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ctors defined twice in .h and .C files

P: n/a
Here is the code which causes core dump when is built differently, 1
for regular dev built, the other for packaging build.

class my_class{
public:
my_class(){};
~my_class(){};

private:
string myData1;
string myData2;

};

x.C file:
my_class::my_class() : myData1(), myData2()
{
}
my_class::~my_class()
{
}

Obviously, ctor/dtor are defined twice in .h and .C files. Here is my
question:
1. are myData1 and myData2 are initialized or not when ctor/dtor
defined in .h are called?
2. What behaviour of compiler if ctor/dtor are defined twice?
3. debug trace indicates that one of two strings are not initialized,
here is debug output:
debug> p myData1
{
_String_base::_M_start=NULL
_String_base::_M_finish=NULL
_String_base::_M_end_of_storage=NULL
static basic_string::npos=4294967295
}
Can I safely say that myData1 memory is not allocated at this point, if
string assignment happens, it will lead core-dump, right?

Thx.

Jun 27 '06 #1
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6 Replies


P: n/a
My bad, made a mistake, here is my correct question to be asked:

I have a class, and string members are initilized through their own
ctors:
class my_class{
public:
my_class();
~my_class();
private:
string myData1;
string myData2;
};

my_class::my_class() myData1(), myData2()
{
}

Now, the problem occurs for two diff builts. I traced the problem which
inside SGI STL string implementation:
inline char* uninitialized_copy(const char* __first, const char*
__last,
char* __result) {
memmove(__result, __first, __last - __first);
return __result + (__last - __first);
}
__result is "_M_finish" which is a part of class _String_alloc_base{}
class. __result(_M_finish) is not allocated enough space before memmove
is called which causes core-dump. But, the other build binary does
allocate enough space. Both built are using the same make file and
built on same UnixWare platform. I am guessing that allocator for
string may not be called correctly for some reason and memory
allocation is not happening correctly for this case. Do we have a way
to force allocator being called or is there other explanation on this?
How could this happen?
thx

Jun 28 '06 #2

P: n/a
we*****@yahoo.com wrote:
My bad, made a mistake, here is my correct question to be asked:

I have a class, and string members are initilized through their own
ctors:
class my_class{
public:
my_class();
~my_class();
private:
string myData1;
string myData2;
};

my_class::my_class() myData1(), myData2()
This is ill-formed syntax (you need a :) and totally redundant.
The two strings will be default initiallized (it's only POD's
that the stupid-assed language doesn't bother to properly
default initialize without being told) without it.
Do we have a way
to force allocator being called or is there other explanation on this?
How could this happen?


Most likely you are screwing up something somewhere else and it's
just showing up here.

Common errors are passing (char*) NULL to one of the string member
functions or otherwise writing off some piece of dyanamic storage.

Post a complete, minimal program that demosntrates the problem.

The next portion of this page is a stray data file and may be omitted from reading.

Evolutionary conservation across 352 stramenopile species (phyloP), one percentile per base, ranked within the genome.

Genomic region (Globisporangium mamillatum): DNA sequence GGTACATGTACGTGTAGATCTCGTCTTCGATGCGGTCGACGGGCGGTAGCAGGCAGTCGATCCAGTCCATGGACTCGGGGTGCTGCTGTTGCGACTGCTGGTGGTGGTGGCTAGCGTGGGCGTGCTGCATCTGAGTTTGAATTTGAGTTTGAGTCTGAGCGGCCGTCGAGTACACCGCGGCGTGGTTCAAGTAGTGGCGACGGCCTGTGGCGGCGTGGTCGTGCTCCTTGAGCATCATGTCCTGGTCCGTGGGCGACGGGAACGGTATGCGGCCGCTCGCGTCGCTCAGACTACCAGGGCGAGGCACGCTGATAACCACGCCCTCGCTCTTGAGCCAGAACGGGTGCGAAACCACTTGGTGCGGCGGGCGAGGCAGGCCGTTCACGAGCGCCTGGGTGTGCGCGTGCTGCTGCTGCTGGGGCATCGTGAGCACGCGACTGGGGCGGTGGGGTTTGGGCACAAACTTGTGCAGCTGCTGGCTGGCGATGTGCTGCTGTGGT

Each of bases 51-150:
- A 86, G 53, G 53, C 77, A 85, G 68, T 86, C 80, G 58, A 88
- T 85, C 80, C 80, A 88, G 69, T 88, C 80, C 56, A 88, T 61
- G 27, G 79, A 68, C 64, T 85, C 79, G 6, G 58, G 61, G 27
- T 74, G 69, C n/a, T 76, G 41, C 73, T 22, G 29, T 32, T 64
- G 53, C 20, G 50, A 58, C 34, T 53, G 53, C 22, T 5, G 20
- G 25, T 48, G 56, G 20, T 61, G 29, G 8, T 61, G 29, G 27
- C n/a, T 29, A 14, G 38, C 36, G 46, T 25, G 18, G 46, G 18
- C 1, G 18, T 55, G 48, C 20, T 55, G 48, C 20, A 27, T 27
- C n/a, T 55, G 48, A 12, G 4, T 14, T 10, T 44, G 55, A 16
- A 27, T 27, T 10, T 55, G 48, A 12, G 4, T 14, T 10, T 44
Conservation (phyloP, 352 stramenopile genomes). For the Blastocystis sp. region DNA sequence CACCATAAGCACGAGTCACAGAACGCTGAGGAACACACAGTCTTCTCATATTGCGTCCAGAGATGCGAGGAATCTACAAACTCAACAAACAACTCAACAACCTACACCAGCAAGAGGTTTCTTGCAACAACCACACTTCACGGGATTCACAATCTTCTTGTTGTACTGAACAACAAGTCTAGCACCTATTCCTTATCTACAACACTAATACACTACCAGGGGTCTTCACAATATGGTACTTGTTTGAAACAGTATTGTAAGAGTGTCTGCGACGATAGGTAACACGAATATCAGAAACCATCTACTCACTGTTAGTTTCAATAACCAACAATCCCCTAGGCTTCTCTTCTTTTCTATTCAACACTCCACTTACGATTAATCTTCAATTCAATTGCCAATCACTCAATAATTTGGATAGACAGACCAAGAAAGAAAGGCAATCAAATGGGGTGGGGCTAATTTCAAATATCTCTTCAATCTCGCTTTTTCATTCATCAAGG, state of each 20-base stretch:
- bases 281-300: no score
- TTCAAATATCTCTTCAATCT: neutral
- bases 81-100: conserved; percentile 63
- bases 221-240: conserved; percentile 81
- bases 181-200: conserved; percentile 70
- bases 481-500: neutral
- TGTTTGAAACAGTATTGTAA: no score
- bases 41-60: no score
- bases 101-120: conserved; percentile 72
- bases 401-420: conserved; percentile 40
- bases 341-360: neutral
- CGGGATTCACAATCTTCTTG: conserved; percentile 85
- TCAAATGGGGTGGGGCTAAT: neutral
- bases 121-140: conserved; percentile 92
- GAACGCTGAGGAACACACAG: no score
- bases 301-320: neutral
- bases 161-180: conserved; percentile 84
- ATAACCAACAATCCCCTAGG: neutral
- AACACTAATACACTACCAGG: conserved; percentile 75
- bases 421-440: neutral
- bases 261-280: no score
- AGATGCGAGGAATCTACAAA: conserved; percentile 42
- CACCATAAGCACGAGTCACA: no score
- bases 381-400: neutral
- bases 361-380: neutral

Jun 29 '06 #3

P: n/a

Ron Natalie wrote:
we*****@yahoo.com wrote:
My bad, made a mistake, here is my correct question to be asked:

I have a class, and string members are initilized through their own
ctors:
class my_class{
public:
my_class();
~my_class();
private:
string myData1;
string myData2;
};

my_class::my_class() myData1(), myData2()


This is ill-formed syntax (you need a :) and totally redundant.
The two strings will be default initiallized (it's only POD's
that the stupid-assed language doesn't bother to properly
default initialize without being told) without it.
Do we have a way
to force allocator being called or is there other explanation on this?
How could this happen?


Most likely you are screwing up something somewhere else and it's
just showing up here.

Common errors are passing (char*) NULL to one of the string member
functions or otherwise writing off some piece of dyanamic storage.

Post a complete, minimal program that demosntrates the problem.


Here is similar class we used and it generates core-dump for one of two
builts.
class my_class{
public:
my_class();
~my_class();
void setData1(const string input) { myData1 = input; }
:
:
private:
string myData1;
string myData2;
};
my_class::my_class() : myData1(), myData2()
{
}

When member function setData1() is called, it sometimes core-dump(in
one built) at memmove. Here is the stack trace(all names are replaced
with dummy ones):

Stack Trace for p1.1, Program mytest
*[0] memmove(0x1, 0x10ac2551, 0x3) [0xbffa0d66]
[1] basic_string<T1, T2, T3>::append<U1>(U1, U1, forward_iterator_tag)
[with T1=char, T2=char_traits<char>, T3=allocator<char>, U1=const char
*, return type=basic_string<char, char_traits<char>, allocator<char>>
&](this=0xed0b308, __first="5354", __last="",
={}) [mytest.C@stl_uninitialized.h@85]
[2] basic_string<T1, T2, T3>::_M_append_dispatch<U1>(U1, U1,
__false_type) [with T1=char, T2=char_traits<char>, T3=allocator<char>,
U1=const char *, return type=basic_string<char, char_traits<char>,
allocator<char>> &](this=0xed0b308, __f="5354", __l="",
={}) [mytest.C@string@607]
[3] basic_string<T1, T2, T3>::append<U1>(U1, U1) [with T1=char,
T2=char_traits<char>, T3=allocator<char>, U1=const char *, return